This regulation would then surely require a database of the most up to date knowledge of all species of fish. This would include water parameters, minimum tank sizes, water flow rates, tank mates, minimum shoal sizes etc. Obviously like any science it would never be 100% correct as it would only be based on what is known / thought at that moment in time. So ignoring the regulation bit for now I am very surprised that such a database has not already been set up by the community? :confused:. But apparently not.

Now I know there are several "good" websites that do some provide information, however these are the type of sites that I used when planning my tank and now I find myself with the wrong fish. For example I was thinking about getting some Khuli Loaches, and on the back of our discussions I have used 3 sites that I believe are reputable sites to try and establish if they would be suitable for my tank. The results below speak for themselves...
pH of 3.5 to 7.0
Temp 21 to 26c
Hardness 143ppm

pH of 5.5 to 6.5
Temp 24 to 30c
Hardness dH ? to 5 (? to 89ppm)

pH of 5.5 to 7.5
Temp 24 to 28c
Hardness vs,s,m

So depending on how we interpret the above we could take it that a tank running at a pH of 7.5, 21c and a dH of 8 is OK.
Or tank running at a pH of 3.5, 30c and a dH of very soft is also OK.
Now given the fact that most buyers will be probably be only checking 1 website and given the fact that your LFS is likely going to sell you any amount of these with little examination of what your water conditions etc are then how does a buyer know what to do, which site to trust etc...??

Mark.
 

Byron

Supporting Member
Tank of the Month!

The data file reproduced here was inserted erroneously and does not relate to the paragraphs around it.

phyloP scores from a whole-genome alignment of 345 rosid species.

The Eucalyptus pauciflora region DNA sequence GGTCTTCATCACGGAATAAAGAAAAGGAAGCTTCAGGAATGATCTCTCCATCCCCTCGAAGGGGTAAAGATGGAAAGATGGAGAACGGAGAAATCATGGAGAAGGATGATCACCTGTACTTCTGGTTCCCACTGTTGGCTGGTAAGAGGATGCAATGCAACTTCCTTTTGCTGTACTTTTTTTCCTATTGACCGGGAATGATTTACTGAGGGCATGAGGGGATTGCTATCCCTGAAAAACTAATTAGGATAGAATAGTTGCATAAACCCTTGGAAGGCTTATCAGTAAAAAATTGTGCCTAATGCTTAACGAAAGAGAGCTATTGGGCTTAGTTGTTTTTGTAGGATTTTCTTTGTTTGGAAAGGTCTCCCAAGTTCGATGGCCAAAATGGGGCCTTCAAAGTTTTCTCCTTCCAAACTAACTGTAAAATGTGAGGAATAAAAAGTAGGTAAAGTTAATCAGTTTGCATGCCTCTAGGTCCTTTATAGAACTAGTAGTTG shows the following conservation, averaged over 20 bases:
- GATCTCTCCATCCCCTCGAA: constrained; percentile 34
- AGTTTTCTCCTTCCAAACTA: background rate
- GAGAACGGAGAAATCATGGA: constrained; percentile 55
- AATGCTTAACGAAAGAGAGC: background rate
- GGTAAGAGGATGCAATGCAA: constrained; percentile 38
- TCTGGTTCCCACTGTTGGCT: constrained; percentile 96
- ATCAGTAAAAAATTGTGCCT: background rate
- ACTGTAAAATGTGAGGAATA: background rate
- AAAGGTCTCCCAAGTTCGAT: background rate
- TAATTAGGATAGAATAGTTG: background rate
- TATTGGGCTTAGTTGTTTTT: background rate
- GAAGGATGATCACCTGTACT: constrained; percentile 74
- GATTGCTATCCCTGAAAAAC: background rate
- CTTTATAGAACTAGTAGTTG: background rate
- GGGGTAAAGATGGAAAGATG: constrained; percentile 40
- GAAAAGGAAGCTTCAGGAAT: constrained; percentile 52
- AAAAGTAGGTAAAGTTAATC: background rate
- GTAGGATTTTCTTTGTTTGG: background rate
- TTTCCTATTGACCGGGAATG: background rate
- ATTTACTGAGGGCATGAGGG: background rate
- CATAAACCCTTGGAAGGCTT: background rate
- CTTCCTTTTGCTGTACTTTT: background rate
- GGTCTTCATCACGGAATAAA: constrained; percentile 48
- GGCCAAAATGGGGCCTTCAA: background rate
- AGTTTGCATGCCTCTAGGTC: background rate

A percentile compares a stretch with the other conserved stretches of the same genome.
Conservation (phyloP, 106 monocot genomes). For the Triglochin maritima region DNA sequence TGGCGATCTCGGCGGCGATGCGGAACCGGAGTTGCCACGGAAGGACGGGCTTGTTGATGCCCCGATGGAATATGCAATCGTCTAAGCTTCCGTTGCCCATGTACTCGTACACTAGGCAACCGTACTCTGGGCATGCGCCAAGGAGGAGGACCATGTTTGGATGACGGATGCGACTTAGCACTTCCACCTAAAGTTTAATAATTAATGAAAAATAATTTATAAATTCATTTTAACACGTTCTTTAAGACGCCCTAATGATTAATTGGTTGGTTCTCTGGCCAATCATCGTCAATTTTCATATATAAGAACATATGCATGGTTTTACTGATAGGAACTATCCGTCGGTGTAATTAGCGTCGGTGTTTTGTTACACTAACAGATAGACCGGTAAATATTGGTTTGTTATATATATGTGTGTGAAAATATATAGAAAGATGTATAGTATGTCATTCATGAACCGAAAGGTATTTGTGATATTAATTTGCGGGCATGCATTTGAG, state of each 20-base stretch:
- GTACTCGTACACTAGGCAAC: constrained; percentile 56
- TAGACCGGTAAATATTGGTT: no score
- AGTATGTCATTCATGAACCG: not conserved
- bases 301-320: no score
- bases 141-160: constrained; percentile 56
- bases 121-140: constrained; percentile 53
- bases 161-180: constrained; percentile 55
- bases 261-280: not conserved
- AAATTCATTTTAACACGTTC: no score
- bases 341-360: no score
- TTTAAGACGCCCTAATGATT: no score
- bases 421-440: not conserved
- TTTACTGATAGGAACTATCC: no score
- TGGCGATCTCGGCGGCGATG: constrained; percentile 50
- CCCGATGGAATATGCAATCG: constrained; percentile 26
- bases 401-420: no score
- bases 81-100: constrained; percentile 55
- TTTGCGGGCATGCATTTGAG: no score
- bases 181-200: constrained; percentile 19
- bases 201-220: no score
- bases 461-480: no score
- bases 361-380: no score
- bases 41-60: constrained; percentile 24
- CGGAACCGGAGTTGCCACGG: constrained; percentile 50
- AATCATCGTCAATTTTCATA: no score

Joined
Feb 25, 2009
Messages
19,122
Reaction score
11,026
Location
CA
You are getting hung up on numbers again. Think of it in more general terms. Taking the three examples of data on kuhlii loaches, all three cited sites have agreement on the water parameters being soft, the pH being on the acidic side (below 7.0), and the temperature in the mid-20's C.
 

emeraldking

Moderator
Staff member
Global Moderator ⚒️
Joined
Sep 13, 2016
Messages
3,118
Reaction score
4,629
Location
NL
In the UK many LFS do not even have the basic of water parameters on their tanks and I have never
This doesn't just go for the UK. There are world wide stores that just don't have the right knowledge to pass on to the customer. There are a lot of good stores world wide. But it's already known that a lot of stores are lacking knowledge and sales seems to be more important to them than giving the correct information that someone needs. Especially, those who call themselves a specialist.

No matter what kind of site on the internet you'll dig in, different info will always be found. It's better to ask someone personally who has kept specific fish for numerous years of good experience. And just be aware that a lot of information about fish on the internet is coming from copied texts of commercial aquarium books. Which ain't always a good source.
 
OP
OP
S

sparkypenguin

Fish Fanatic
Joined
Jan 2, 2022
Messages
89
Reaction score
31
Location
County Durham
You are getting hung up on numbers again. Think of it in more general terms. Taking the three examples of data on kuhlii loaches, all three cited sites have agreement on the water parameters being soft, the pH being on the acidic side (below 7.0), and the temperature in the mid-20's C.
I have always been a very logical person and hence it is quite confusing to me that the numbers that are published cannot be used to give a definite answer as to whether a fish is suitable for an aquarium but I do think I understand what you are saying.

No matter what kind of site on the internet you'll dig in, different info will always be found. It's better to ask someone personally who has kept specific fish for numerous years of good experience. And just be aware that a lot of information about fish on the internet is coming from copied texts of commercial aquarium books. Which ain't always a good source.
It is frustrating that the internet / books cannot be trusted but I do understand what you are saying about discussing with people who have kept specific fish for numerous years, however surely then you are relying on 1 or 2 peoples experience which is an extremely small sample size.

Anyway I think that we have well and truly answered my OP and would like to thank everyone who has posted in this thread as it has helped greatly in my overall understanding. :thanks:
 

Most reactions

trending

Staff online

Top